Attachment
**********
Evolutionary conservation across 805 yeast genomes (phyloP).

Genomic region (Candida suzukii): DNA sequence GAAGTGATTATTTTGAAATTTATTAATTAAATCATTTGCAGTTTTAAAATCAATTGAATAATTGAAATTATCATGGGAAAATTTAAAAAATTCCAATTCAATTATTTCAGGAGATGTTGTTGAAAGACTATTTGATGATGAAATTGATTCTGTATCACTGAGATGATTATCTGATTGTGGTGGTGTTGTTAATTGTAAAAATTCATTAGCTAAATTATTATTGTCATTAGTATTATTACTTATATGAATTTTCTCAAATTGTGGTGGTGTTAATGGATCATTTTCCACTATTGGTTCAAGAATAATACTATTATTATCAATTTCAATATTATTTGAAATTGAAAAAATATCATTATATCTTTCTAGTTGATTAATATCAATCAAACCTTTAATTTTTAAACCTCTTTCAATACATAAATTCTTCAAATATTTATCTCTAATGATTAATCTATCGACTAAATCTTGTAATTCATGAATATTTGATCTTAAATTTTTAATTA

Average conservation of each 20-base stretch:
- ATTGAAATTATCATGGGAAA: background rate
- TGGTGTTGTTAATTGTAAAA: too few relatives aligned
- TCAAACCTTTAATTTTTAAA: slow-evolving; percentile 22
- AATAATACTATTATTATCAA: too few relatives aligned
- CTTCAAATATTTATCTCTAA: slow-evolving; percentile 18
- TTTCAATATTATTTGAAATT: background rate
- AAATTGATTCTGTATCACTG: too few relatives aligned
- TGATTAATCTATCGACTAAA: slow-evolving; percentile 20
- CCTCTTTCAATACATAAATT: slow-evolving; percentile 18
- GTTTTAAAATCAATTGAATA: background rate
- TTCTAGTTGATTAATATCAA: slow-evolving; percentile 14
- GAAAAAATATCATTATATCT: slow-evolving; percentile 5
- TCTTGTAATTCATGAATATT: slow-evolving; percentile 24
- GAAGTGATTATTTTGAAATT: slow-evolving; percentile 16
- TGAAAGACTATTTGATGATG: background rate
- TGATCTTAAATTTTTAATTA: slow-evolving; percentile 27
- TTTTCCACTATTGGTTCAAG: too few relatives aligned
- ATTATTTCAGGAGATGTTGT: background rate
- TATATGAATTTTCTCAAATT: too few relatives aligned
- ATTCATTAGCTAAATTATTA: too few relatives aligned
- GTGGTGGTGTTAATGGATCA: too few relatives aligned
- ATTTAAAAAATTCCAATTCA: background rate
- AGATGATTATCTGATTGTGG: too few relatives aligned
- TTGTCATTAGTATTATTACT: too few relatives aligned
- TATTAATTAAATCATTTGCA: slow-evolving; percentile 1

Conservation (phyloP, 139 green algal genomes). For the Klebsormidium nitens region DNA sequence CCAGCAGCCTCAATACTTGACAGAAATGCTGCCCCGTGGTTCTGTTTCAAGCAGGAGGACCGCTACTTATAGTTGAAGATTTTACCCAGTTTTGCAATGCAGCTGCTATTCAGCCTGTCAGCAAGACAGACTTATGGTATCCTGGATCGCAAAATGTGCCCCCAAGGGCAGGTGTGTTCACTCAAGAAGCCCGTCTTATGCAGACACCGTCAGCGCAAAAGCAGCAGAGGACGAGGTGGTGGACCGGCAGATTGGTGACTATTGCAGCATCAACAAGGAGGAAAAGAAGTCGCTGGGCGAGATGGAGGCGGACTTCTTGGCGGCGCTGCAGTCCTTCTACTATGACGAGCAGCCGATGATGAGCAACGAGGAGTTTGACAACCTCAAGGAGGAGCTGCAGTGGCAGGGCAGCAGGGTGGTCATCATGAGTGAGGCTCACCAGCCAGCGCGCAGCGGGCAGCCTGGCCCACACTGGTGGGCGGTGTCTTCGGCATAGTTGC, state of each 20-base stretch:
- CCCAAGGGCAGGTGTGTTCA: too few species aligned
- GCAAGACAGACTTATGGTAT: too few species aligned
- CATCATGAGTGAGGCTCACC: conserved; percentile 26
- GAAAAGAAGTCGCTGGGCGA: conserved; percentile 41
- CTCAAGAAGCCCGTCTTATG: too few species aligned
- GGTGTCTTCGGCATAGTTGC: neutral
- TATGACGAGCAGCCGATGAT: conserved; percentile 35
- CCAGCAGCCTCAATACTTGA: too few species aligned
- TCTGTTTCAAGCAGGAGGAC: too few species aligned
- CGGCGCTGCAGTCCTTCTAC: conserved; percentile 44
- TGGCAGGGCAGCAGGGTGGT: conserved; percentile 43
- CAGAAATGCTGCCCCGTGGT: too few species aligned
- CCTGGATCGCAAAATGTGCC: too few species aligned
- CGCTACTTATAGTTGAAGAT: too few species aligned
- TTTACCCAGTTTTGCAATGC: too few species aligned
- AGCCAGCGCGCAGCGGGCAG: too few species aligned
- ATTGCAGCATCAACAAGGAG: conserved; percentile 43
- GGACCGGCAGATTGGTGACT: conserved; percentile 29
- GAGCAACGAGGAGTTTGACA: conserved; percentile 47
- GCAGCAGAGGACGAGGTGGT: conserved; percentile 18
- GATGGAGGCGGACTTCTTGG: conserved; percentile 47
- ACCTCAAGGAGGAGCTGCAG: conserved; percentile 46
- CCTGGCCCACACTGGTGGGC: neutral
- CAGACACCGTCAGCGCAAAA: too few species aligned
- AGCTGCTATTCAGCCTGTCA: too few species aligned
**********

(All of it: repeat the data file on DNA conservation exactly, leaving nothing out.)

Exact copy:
Evolutionary conservation across 805 yeast genomes (phyloP).

Genomic region (Candida suzukii): DNA sequence GAAGTGATTATTTTGAAATTTATTAATTAAATCATTTGCAGTTTTAAAATCAATTGAATAATTGAAATTATCATGGGAAAATTTAAAAAATTCCAATTCAATTATTTCAGGAGATGTTGTTGAAAGACTATTTGATGATGAAATTGATTCTGTATCACTGAGATGATTATCTGATTGTGGTGGTGTTGTTAATTGTAAAAATTCATTAGCTAAATTATTATTGTCATTAGTATTATTACTTATATGAATTTTCTCAAATTGTGGTGGTGTTAATGGATCATTTTCCACTATTGGTTCAAGAATAATACTATTATTATCAATTTCAATATTATTTGAAATTGAAAAAATATCATTATATCTTTCTAGTTGATTAATATCAATCAAACCTTTAATTTTTAAACCTCTTTCAATACATAAATTCTTCAAATATTTATCTCTAATGATTAATCTATCGACTAAATCTTGTAATTCATGAATATTTGATCTTAAATTTTTAATTA

Average conservation of each 20-base stretch:
- ATTGAAATTATCATGGGAAA: background rate
- TGGTGTTGTTAATTGTAAAA: too few relatives aligned
- TCAAACCTTTAATTTTTAAA: slow-evolving; percentile 22
- AATAATACTATTATTATCAA: too few relatives aligned
- CTTCAAATATTTATCTCTAA: slow-evolving; percentile 18
- TTTCAATATTATTTGAAATT: background rate
- AAATTGATTCTGTATCACTG: too few relatives aligned
- TGATTAATCTATCGACTAAA: slow-evolving; percentile 20
- CCTCTTTCAATACATAAATT: slow-evolving; percentile 18
- GTTTTAAAATCAATTGAATA: background rate
- TTCTAGTTGATTAATATCAA: slow-evolving; percentile 14
- GAAAAAATATCATTATATCT: slow-evolving; percentile 5
- TCTTGTAATTCATGAATATT: slow-evolving; percentile 24
- GAAGTGATTATTTTGAAATT: slow-evolving; percentile 16
- TGAAAGACTATTTGATGATG: background rate
- TGATCTTAAATTTTTAATTA: slow-evolving; percentile 27
- TTTTCCACTATTGGTTCAAG: too few relatives aligned
- ATTATTTCAGGAGATGTTGT: background rate
- TATATGAATTTTCTCAAATT: too few relatives aligned
- ATTCATTAGCTAAATTATTA: too few relatives aligned
- GTGGTGGTGTTAATGGATCA: too few relatives aligned
- ATTTAAAAAATTCCAATTCA: background rate
- AGATGATTATCTGATTGTGG: too few relatives aligned
- TTGTCATTAGTATTATTACT: too few relatives aligned
- TATTAATTAAATCATTTGCA: slow-evolving; percentile 1

Conservation (phyloP, 139 green algal genomes). For the Klebsormidium nitens region DNA sequence CCAGCAGCCTCAATACTTGACAGAAATGCTGCCCCGTGGTTCTGTTTCAAGCAGGAGGACCGCTACTTATAGTTGAAGATTTTACCCAGTTTTGCAATGCAGCTGCTATTCAGCCTGTCAGCAAGACAGACTTATGGTATCCTGGATCGCAAAATGTGCCCCCAAGGGCAGGTGTGTTCACTCAAGAAGCCCGTCTTATGCAGACACCGTCAGCGCAAAAGCAGCAGAGGACGAGGTGGTGGACCGGCAGATTGGTGACTATTGCAGCATCAACAAGGAGGAAAAGAAGTCGCTGGGCGAGATGGAGGCGGACTTCTTGGCGGCGCTGCAGTCCTTCTACTATGACGAGCAGCCGATGATGAGCAACGAGGAGTTTGACAACCTCAAGGAGGAGCTGCAGTGGCAGGGCAGCAGGGTGGTCATCATGAGTGAGGCTCACCAGCCAGCGCGCAGCGGGCAGCCTGGCCCACACTGGTGGGCGGTGTCTTCGGCATAGTTGC, state of each 20-base stretch:
- CCCAAGGGCAGGTGTGTTCA: too few species aligned
- GCAAGACAGACTTATGGTAT: too few species aligned
- CATCATGAGTGAGGCTCACC: conserved; percentile 26
- GAAAAGAAGTCGCTGGGCGA: conserved; percentile 41
- CTCAAGAAGCCCGTCTTATG: too few species aligned
- GGTGTCTTCGGCATAGTTGC: neutral
- TATGACGAGCAGCCGATGAT: conserved; percentile 35
- CCAGCAGCCTCAATACTTGA: too few species aligned
- TCTGTTTCAAGCAGGAGGAC: too few species aligned
- CGGCGCTGCAGTCCTTCTAC: conserved; percentile 44
- TGGCAGGGCAGCAGGGTGGT: conserved; percentile 43
- CAGAAATGCTGCCCCGTGGT: too few species aligned
- CCTGGATCGCAAAATGTGCC: too few species aligned
- CGCTACTTATAGTTGAAGAT: too few species aligned
- TTTACCCAGTTTTGCAATGC: too few species aligned
- AGCCAGCGCGCAGCGGGCAG: too few species aligned
- ATTGCAGCATCAACAAGGAG: conserved; percentile 43
- GGACCGGCAGATTGGTGACT: conserved; percentile 29
- GAGCAACGAGGAGTTTGACA: conserved; percentile 47
- GCAGCAGAGGACGAGGTGGT: conserved; percentile 18
- GATGGAGGCGGACTTCTTGG: conserved; percentile 47
- ACCTCAAGGAGGAGCTGCAG: conserved; percentile 46
- CCTGGCCCACACTGGTGGGC: neutral
- CAGACACCGTCAGCGCAAAA: too few species aligned
- AGCTGCTATTCAGCCTGTCA: too few species aligned